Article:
Fritjof suggests reading the book “Microcosm” by Lynn Margulis and Dorian Sagan, which he relied on heavily when writing his book, The Web of Life. There is a whole chapter dedicated to this subject, called “The Unfolding of Life”.
Fritjof also mentioned his friend John Feldman who made a wonderful film about Lynn Margulis’ life called “Symbiotic Earth” which is now available in viewings around the world.

Hannah, another Alumni, was excited about these new discoveries as proof for the Gaia Theory. Her question was whether there are groups around the world who may use this as proof that the Earth is alive and ask “How can we protect it all?” Fritjof suggested reaching out to Stephan Harding of Schumacher College who is a long time collaborator of James Lovelock and Lynn Margulis who is the author of a beautiful book on Gaia called Animate Earth. “In this book you would find out more information on Gaia Theory.”

All in all, we had a very interesting and wide discussion about these discoveries, and the Capra Course Team wanted to thank our Alumni Community for joining us and for asking such fascinating questions! To find out more, a report of this sensational discovery was recently published in The Guardian (UK), and there is also a slightly more technical report on the website of the so-called Deep Carbon Observatory, the umbrella organization for this research. Here are both links:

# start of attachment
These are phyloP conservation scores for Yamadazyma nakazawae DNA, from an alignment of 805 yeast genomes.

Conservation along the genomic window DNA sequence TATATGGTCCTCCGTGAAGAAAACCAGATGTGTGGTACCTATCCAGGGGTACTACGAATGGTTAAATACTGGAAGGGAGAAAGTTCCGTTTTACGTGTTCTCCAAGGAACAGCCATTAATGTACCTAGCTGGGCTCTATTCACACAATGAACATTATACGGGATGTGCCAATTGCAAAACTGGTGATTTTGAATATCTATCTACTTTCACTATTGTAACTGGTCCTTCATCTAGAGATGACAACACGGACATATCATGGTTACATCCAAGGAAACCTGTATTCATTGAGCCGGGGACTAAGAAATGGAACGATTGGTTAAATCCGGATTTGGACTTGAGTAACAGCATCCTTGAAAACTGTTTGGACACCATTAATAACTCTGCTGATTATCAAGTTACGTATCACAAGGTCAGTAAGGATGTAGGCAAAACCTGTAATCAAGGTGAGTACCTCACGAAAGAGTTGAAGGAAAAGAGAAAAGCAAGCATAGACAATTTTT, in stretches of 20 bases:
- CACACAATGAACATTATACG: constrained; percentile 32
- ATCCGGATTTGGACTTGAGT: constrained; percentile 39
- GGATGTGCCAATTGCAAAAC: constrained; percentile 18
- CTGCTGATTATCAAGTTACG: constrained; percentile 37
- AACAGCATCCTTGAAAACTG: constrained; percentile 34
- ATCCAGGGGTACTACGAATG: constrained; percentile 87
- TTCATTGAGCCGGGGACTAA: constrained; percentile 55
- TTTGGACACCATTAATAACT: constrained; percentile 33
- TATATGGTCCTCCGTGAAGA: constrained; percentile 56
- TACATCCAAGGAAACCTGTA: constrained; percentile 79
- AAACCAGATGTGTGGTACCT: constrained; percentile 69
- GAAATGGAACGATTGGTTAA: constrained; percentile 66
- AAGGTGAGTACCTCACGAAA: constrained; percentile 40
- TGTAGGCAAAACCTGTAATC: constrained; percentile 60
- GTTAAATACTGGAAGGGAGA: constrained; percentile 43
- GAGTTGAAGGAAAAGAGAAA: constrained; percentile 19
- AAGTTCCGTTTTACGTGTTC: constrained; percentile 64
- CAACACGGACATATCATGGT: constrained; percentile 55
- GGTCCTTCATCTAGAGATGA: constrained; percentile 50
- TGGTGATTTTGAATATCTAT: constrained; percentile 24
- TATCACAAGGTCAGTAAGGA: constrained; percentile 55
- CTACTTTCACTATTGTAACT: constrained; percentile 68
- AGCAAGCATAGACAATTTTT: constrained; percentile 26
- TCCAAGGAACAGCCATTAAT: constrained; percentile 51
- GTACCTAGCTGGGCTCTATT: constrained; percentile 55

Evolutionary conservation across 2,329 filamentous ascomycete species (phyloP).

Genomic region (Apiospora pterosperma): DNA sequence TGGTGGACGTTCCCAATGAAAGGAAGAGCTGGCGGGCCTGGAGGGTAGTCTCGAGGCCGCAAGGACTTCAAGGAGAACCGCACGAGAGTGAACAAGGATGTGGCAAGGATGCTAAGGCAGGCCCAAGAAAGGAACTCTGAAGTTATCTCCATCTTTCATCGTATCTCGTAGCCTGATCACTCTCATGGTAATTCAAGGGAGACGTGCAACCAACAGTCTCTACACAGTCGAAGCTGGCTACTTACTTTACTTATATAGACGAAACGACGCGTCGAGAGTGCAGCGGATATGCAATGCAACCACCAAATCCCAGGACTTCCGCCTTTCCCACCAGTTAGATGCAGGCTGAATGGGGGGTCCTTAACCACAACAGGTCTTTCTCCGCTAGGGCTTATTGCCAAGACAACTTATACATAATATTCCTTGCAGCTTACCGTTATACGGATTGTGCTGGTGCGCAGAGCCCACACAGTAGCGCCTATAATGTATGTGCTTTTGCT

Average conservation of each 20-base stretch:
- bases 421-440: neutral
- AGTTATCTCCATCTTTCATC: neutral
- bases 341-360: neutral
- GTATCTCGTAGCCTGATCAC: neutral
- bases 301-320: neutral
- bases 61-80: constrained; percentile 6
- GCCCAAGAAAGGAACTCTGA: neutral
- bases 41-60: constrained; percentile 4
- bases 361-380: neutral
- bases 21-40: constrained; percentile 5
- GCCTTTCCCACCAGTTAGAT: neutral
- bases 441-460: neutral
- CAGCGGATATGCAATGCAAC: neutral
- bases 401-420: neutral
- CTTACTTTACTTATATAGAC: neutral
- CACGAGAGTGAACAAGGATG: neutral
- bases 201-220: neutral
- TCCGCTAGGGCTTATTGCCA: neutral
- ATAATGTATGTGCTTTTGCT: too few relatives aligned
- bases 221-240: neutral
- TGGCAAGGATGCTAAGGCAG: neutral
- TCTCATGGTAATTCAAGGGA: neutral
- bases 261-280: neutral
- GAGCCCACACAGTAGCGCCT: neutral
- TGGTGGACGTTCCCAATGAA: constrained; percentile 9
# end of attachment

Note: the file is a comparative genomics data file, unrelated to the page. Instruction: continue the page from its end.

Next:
Fritjof sends this message: I hope you will enjoy reading these reports and will share my excitement. 
If you wanted to watch the recording of the discussion about Deep Life (which is the first part of the longer Alumni Zoom Gathering), it is available here on Vimeo:
We host regular Alumni Community Zoom Gatherings, once every 2 months. By joining Capra Course and going through our 12-week course, you automatically become one of our Alumni and have access to all of our Alumni events and engagements. At the end of the gathering, Fritjof talked about his dream of working up a systemic network of systems thinkers and activists and made an invitation to anyone reading to share the news of the course with others who may want to join us. We want to keep building this community with people out there who want to do this work together.

Registrations for the Spring Capra Course, which begins on February 27, have started. Again, we are expecting a large cohort from many countries around the world, and I greatly look forward to continuing stimulating discussions with our global network of systemic thinkers and activists. Please help me spread the word about my online course, and I also hope that you will consider joining the Capra Course community yourself.

To sign up to the course, please visit

Thank you for reading!

Posted in

Chris Burbridge